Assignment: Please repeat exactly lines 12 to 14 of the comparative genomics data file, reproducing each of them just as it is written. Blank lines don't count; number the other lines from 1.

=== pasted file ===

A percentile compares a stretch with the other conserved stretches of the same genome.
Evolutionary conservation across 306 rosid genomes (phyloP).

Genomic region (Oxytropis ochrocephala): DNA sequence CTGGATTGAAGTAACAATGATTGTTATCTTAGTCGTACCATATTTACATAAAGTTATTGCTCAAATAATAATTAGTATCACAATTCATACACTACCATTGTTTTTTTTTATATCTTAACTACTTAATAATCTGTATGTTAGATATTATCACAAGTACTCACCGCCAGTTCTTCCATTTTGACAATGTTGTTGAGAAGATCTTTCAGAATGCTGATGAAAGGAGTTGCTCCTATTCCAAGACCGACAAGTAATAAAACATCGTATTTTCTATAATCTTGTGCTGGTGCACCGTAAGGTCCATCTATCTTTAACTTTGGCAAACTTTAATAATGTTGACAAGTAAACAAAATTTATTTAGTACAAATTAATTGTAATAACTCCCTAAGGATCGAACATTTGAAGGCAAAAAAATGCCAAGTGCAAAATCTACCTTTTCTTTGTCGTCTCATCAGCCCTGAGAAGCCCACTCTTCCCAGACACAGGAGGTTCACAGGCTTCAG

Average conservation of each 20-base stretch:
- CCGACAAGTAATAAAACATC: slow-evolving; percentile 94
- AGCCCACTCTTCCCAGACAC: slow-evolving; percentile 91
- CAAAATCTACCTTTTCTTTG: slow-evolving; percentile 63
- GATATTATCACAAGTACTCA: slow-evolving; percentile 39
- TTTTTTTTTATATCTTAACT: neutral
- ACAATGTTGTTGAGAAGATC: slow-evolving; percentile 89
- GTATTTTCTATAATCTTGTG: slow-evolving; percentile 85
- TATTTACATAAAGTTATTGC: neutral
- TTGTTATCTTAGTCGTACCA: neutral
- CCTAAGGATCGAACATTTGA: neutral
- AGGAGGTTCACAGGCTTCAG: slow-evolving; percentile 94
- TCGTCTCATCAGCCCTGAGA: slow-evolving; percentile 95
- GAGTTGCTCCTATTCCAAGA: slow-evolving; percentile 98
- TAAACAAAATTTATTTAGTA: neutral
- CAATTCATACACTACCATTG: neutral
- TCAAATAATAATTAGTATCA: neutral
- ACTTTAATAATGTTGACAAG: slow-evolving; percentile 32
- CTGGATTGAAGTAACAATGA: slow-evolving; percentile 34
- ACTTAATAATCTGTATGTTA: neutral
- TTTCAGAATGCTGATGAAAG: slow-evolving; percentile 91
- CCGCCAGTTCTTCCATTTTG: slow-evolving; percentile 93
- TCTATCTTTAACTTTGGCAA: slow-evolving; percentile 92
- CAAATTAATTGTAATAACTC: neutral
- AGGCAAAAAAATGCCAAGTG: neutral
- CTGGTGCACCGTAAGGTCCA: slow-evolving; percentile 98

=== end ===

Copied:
- TATTTACATAAAGTTATTGC: neutral
- TTGTTATCTTAGTCGTACCA: neutral
- CCTAAGGATCGAACATTTGA: neutral